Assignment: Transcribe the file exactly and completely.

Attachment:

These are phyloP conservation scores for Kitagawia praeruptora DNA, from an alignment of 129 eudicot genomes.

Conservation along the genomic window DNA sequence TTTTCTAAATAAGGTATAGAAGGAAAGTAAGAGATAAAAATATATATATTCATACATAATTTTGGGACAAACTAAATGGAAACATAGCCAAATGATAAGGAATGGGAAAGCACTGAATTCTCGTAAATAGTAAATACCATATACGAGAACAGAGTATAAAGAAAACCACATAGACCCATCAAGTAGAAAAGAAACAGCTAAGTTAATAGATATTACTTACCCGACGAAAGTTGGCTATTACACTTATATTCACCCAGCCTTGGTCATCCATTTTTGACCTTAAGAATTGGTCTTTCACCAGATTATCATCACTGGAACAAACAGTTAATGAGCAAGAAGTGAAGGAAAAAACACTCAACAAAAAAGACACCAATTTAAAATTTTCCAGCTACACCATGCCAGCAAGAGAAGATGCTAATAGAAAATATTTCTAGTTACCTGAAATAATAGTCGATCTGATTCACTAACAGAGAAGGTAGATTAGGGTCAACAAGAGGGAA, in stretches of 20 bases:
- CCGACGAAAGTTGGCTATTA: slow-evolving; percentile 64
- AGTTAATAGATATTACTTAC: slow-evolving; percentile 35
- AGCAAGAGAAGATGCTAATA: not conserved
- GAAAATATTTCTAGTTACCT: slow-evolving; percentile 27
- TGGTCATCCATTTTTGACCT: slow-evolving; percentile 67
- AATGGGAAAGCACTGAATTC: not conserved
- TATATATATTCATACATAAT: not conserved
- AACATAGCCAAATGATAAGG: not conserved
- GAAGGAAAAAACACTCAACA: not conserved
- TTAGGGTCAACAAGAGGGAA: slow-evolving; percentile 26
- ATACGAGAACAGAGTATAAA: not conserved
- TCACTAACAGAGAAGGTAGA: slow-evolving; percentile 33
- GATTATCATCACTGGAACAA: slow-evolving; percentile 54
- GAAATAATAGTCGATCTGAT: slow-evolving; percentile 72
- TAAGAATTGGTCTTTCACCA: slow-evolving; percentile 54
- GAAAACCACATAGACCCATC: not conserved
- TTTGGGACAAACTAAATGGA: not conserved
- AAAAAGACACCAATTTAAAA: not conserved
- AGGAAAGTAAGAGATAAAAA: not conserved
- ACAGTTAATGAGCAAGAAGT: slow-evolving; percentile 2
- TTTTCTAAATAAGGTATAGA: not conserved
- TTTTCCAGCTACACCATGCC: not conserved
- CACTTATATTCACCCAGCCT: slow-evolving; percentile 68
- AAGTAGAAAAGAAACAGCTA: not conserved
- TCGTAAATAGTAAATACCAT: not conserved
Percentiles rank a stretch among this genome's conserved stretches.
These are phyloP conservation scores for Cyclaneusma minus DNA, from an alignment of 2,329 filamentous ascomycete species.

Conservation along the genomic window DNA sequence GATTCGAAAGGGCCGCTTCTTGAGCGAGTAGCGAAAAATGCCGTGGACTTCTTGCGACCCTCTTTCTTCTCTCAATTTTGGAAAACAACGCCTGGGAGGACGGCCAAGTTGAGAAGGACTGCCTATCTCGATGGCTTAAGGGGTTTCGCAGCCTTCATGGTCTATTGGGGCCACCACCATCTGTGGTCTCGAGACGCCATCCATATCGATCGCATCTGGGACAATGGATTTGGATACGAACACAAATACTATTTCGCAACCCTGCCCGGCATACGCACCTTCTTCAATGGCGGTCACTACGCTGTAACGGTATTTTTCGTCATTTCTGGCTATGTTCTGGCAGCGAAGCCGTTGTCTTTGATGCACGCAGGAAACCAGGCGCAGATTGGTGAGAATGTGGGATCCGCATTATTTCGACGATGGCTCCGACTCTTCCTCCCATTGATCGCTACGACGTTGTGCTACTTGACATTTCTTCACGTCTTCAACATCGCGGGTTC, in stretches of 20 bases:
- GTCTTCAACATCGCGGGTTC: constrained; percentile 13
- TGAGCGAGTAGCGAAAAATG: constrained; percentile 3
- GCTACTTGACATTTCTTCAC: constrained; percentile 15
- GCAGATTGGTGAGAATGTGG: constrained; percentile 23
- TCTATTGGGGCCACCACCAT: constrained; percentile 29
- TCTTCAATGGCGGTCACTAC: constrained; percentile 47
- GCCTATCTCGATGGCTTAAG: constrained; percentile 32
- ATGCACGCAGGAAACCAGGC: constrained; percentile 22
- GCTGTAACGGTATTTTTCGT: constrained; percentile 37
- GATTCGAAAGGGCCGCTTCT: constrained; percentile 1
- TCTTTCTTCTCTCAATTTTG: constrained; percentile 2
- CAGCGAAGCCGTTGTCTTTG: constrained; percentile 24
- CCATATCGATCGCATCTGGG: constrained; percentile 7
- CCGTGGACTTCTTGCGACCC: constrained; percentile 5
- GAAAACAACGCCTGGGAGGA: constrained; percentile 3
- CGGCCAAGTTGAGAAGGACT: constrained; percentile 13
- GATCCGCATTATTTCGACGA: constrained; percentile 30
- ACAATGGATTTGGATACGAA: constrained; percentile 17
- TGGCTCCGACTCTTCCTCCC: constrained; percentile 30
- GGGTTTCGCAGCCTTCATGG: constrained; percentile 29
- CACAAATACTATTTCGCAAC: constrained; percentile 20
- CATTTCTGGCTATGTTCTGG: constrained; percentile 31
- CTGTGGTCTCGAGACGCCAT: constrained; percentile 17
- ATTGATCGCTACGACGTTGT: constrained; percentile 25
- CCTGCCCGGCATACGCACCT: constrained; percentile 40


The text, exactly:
These are phyloP conservation scores for Kitagawia praeruptora DNA, from an alignment of 129 eudicot genomes.

Conservation along the genomic window DNA sequence TTTTCTAAATAAGGTATAGAAGGAAAGTAAGAGATAAAAATATATATATTCATACATAATTTTGGGACAAACTAAATGGAAACATAGCCAAATGATAAGGAATGGGAAAGCACTGAATTCTCGTAAATAGTAAATACCATATACGAGAACAGAGTATAAAGAAAACCACATAGACCCATCAAGTAGAAAAGAAACAGCTAAGTTAATAGATATTACTTACCCGACGAAAGTTGGCTATTACACTTATATTCACCCAGCCTTGGTCATCCATTTTTGACCTTAAGAATTGGTCTTTCACCAGATTATCATCACTGGAACAAACAGTTAATGAGCAAGAAGTGAAGGAAAAAACACTCAACAAAAAAGACACCAATTTAAAATTTTCCAGCTACACCATGCCAGCAAGAGAAGATGCTAATAGAAAATATTTCTAGTTACCTGAAATAATAGTCGATCTGATTCACTAACAGAGAAGGTAGATTAGGGTCAACAAGAGGGAA, in stretches of 20 bases:
- CCGACGAAAGTTGGCTATTA: slow-evolving; percentile 64
- AGTTAATAGATATTACTTAC: slow-evolving; percentile 35
- AGCAAGAGAAGATGCTAATA: not conserved
- GAAAATATTTCTAGTTACCT: slow-evolving; percentile 27
- TGGTCATCCATTTTTGACCT: slow-evolving; percentile 67
- AATGGGAAAGCACTGAATTC: not conserved
- TATATATATTCATACATAAT: not conserved
- AACATAGCCAAATGATAAGG: not conserved
- GAAGGAAAAAACACTCAACA: not conserved
- TTAGGGTCAACAAGAGGGAA: slow-evolving; percentile 26
- ATACGAGAACAGAGTATAAA: not conserved
- TCACTAACAGAGAAGGTAGA: slow-evolving; percentile 33
- GATTATCATCACTGGAACAA: slow-evolving; percentile 54
- GAAATAATAGTCGATCTGAT: slow-evolving; percentile 72
- TAAGAATTGGTCTTTCACCA: slow-evolving; percentile 54
- GAAAACCACATAGACCCATC: not conserved
- TTTGGGACAAACTAAATGGA: not conserved
- AAAAAGACACCAATTTAAAA: not conserved
- AGGAAAGTAAGAGATAAAAA: not conserved
- ACAGTTAATGAGCAAGAAGT: slow-evolving; percentile 2
- TTTTCTAAATAAGGTATAGA: not conserved
- TTTTCCAGCTACACCATGCC: not conserved
- CACTTATATTCACCCAGCCT: slow-evolving; percentile 68
- AAGTAGAAAAGAAACAGCTA: not conserved
- TCGTAAATAGTAAATACCAT: not conserved
Percentiles rank a stretch among this genome's conserved stretches.
These are phyloP conservation scores for Cyclaneusma minus DNA, from an alignment of 2,329 filamentous ascomycete species.

Conservation along the genomic window DNA sequence GATTCGAAAGGGCCGCTTCTTGAGCGAGTAGCGAAAAATGCCGTGGACTTCTTGCGACCCTCTTTCTTCTCTCAATTTTGGAAAACAACGCCTGGGAGGACGGCCAAGTTGAGAAGGACTGCCTATCTCGATGGCTTAAGGGGTTTCGCAGCCTTCATGGTCTATTGGGGCCACCACCATCTGTGGTCTCGAGACGCCATCCATATCGATCGCATCTGGGACAATGGATTTGGATACGAACACAAATACTATTTCGCAACCCTGCCCGGCATACGCACCTTCTTCAATGGCGGTCACTACGCTGTAACGGTATTTTTCGTCATTTCTGGCTATGTTCTGGCAGCGAAGCCGTTGTCTTTGATGCACGCAGGAAACCAGGCGCAGATTGGTGAGAATGTGGGATCCGCATTATTTCGACGATGGCTCCGACTCTTCCTCCCATTGATCGCTACGACGTTGTGCTACTTGACATTTCTTCACGTCTTCAACATCGCGGGTTC, in stretches of 20 bases:
- GTCTTCAACATCGCGGGTTC: constrained; percentile 13
- TGAGCGAGTAGCGAAAAATG: constrained; percentile 3
- GCTACTTGACATTTCTTCAC: constrained; percentile 15
- GCAGATTGGTGAGAATGTGG: constrained; percentile 23
- TCTATTGGGGCCACCACCAT: constrained; percentile 29
- TCTTCAATGGCGGTCACTAC: constrained; percentile 47
- GCCTATCTCGATGGCTTAAG: constrained; percentile 32
- ATGCACGCAGGAAACCAGGC: constrained; percentile 22
- GCTGTAACGGTATTTTTCGT: constrained; percentile 37
- GATTCGAAAGGGCCGCTTCT: constrained; percentile 1
- TCTTTCTTCTCTCAATTTTG: constrained; percentile 2
- CAGCGAAGCCGTTGTCTTTG: constrained; percentile 24
- CCATATCGATCGCATCTGGG: constrained; percentile 7
- CCGTGGACTTCTTGCGACCC: constrained; percentile 5
- GAAAACAACGCCTGGGAGGA: constrained; percentile 3
- CGGCCAAGTTGAGAAGGACT: constrained; percentile 13
- GATCCGCATTATTTCGACGA: constrained; percentile 30
- ACAATGGATTTGGATACGAA: constrained; percentile 17
- TGGCTCCGACTCTTCCTCCC: constrained; percentile 30
- GGGTTTCGCAGCCTTCATGG: constrained; percentile 29
- CACAAATACTATTTCGCAAC: constrained; percentile 20
- CATTTCTGGCTATGTTCTGG: constrained; percentile 31
- CTGTGGTCTCGAGACGCCAT: constrained; percentile 17
- ATTGATCGCTACGACGTTGT: constrained; percentile 25
- CCTGCCCGGCATACGCACCT: constrained; percentile 40